affect the amounts entered in the consolidated balance sheet and income
statement as well as the disclosure of
contingent assets and liabilities.
The conditions laid down in
Section 292a of the German
Commercial Code (HGB) for exemption from the obligation to draw up
consolidated financial statements in
accordance with German commercial law are met. Assessment of the
said conditions is based on German
Accounting Standard No. 1 (DSR 1)
published
by
the
German
Accounting Standards Committee.

45

To download more slides, ebook, solutions and test bank, visit http://downloadslide.blogspot.com
46

Chapter 2 • Development and Classification

In order to ensure equivalence with
consolidated financial statements
produced in accordance with
German commercial law, all disclosures and explanatory notes
required by German commercial
law beyond the scope of those
required by IAS are published.

Transition to International
Accounting Standards
The accounting valuation and
consolidation methods previously
applied in the financial statements
of VOLKSWAGEN AG as produced
in accordance with the German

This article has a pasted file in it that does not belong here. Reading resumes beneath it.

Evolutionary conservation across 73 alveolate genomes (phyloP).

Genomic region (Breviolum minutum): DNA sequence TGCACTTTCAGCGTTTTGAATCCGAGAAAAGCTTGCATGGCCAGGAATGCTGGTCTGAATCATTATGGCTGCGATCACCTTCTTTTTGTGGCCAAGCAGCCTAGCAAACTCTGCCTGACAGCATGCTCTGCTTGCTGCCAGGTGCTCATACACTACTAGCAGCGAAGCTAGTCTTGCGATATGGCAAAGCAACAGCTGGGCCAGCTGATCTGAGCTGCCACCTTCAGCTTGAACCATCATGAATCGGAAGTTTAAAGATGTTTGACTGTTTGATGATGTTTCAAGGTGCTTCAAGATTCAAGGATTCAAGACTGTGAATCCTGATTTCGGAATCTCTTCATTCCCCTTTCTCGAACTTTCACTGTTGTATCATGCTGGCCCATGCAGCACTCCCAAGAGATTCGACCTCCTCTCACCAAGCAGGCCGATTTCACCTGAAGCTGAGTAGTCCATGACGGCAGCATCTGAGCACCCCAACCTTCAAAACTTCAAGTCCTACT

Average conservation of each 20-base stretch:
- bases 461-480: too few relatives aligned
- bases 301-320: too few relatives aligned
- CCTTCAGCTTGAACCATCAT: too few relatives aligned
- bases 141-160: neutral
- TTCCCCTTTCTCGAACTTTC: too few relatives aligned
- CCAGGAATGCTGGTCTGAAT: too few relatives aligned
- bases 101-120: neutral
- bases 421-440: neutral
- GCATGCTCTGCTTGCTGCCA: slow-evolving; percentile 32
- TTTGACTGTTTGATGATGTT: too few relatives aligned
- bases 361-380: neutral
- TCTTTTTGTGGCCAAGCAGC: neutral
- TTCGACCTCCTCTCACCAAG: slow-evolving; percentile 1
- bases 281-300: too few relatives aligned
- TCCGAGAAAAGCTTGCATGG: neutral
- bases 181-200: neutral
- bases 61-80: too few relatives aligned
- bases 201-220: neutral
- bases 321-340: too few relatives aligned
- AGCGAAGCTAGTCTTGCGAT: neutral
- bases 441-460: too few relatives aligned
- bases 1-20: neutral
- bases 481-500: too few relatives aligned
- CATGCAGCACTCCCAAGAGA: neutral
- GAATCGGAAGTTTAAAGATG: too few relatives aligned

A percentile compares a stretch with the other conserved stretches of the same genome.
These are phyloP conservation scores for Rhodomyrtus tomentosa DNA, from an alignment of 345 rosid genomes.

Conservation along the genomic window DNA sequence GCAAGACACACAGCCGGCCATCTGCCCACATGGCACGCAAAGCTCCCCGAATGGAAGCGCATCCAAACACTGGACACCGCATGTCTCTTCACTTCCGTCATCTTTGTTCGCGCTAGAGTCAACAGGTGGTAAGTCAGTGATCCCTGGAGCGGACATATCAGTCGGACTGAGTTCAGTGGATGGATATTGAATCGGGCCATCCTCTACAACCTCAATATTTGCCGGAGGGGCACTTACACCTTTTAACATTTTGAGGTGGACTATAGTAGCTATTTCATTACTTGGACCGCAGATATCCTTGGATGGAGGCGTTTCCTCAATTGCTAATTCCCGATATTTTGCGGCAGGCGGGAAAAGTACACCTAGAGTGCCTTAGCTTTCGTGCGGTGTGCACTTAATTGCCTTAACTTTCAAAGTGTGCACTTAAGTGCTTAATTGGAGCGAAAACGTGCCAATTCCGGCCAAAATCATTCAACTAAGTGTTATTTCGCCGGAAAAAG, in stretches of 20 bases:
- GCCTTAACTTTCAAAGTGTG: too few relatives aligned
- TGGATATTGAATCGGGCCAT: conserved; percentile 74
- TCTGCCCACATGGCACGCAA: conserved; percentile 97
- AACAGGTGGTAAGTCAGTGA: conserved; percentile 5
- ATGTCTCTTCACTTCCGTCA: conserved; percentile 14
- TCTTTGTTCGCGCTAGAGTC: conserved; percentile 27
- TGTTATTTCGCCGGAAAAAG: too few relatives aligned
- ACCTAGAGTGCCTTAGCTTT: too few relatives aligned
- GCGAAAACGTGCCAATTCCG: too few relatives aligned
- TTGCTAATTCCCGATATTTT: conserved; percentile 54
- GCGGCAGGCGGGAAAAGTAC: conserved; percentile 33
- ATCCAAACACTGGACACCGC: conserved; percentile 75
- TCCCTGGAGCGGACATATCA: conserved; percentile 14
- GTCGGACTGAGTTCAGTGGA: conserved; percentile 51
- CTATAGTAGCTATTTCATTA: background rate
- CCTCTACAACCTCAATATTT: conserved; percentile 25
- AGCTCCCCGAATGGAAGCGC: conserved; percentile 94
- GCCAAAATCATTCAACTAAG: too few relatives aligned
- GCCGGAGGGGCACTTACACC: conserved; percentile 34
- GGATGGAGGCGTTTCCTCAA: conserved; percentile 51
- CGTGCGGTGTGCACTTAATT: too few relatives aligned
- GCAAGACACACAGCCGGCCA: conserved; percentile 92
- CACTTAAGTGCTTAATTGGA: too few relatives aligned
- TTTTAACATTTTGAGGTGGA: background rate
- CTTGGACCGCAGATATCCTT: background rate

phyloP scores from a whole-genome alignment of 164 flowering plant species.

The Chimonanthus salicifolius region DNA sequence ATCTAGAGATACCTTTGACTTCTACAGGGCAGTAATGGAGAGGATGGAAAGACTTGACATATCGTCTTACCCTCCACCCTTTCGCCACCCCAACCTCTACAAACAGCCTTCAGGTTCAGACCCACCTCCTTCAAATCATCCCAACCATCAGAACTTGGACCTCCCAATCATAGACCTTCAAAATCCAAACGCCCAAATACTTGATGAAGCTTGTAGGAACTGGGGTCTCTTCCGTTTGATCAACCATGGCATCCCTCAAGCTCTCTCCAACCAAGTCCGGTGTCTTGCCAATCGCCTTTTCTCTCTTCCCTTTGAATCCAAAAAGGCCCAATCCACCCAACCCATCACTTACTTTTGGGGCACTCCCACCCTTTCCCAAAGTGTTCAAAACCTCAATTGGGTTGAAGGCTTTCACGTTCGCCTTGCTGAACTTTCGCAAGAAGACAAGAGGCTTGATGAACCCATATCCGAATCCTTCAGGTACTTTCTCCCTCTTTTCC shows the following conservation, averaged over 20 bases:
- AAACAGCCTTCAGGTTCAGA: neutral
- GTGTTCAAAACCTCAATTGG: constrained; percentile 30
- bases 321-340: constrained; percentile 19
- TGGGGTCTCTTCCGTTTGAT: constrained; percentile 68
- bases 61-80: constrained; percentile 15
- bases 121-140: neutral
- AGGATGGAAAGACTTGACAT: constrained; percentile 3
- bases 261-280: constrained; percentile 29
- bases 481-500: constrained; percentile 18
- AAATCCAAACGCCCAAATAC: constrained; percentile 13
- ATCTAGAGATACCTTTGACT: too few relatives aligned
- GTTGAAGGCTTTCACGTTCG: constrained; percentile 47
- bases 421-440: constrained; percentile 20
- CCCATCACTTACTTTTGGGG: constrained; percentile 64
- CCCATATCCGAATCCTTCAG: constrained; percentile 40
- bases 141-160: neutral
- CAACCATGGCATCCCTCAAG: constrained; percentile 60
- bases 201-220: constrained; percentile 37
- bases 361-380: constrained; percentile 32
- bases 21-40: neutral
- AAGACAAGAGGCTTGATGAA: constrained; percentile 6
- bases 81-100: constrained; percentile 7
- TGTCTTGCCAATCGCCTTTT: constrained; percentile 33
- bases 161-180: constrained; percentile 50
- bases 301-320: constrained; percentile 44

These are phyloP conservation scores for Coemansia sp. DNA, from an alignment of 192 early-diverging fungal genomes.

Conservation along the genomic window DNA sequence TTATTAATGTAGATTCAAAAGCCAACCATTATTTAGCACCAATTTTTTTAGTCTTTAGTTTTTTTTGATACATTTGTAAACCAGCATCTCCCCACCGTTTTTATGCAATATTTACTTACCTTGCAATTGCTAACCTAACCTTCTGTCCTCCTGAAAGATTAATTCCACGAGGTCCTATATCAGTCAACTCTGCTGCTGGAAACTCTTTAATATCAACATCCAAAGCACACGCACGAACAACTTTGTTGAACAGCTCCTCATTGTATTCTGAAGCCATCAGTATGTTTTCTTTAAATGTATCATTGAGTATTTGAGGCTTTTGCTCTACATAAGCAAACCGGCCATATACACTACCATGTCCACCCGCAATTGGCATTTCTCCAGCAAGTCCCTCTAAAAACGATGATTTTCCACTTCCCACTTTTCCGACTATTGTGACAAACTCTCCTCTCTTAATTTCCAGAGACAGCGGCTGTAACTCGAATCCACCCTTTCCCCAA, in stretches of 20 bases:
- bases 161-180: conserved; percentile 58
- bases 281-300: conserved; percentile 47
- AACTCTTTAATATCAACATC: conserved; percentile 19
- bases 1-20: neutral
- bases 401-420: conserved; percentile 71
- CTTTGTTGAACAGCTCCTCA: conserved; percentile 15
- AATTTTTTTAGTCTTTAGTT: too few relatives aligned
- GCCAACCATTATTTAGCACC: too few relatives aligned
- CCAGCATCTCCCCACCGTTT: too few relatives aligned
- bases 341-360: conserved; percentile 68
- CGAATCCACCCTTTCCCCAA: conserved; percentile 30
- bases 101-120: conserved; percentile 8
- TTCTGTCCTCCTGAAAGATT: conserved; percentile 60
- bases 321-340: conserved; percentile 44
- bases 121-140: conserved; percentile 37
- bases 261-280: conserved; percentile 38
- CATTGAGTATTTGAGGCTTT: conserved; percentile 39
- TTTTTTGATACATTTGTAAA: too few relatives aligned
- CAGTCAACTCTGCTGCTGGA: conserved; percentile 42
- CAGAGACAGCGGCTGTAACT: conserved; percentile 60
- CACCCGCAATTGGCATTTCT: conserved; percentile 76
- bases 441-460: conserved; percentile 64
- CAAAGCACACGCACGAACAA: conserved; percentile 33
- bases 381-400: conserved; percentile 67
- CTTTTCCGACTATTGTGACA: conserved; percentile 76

Commercial Code have been
amended in certain cases by the
application of IAS.
Amended accounting, valuation and
consolidation methods in accordance
with the German Commercial Code
• Tangible assets leased under
finance leases are capitalized, and
the corresponding liability is recognized under liabilities in the balance sheet, provided the risks and
rewards of ownership are substantially attributable to the companies
of the Volkswagen Group in accordance with IAS 17.
• As a finance lease lessor, leased
assets are not capitalized, but the
discounted leasing installments are
shown as receivables.
• Movable tangible assets are depreciated using the straight-line method
instead of the declining balance
method; no half-year or multi-shift
depreciation is used. Furthermore,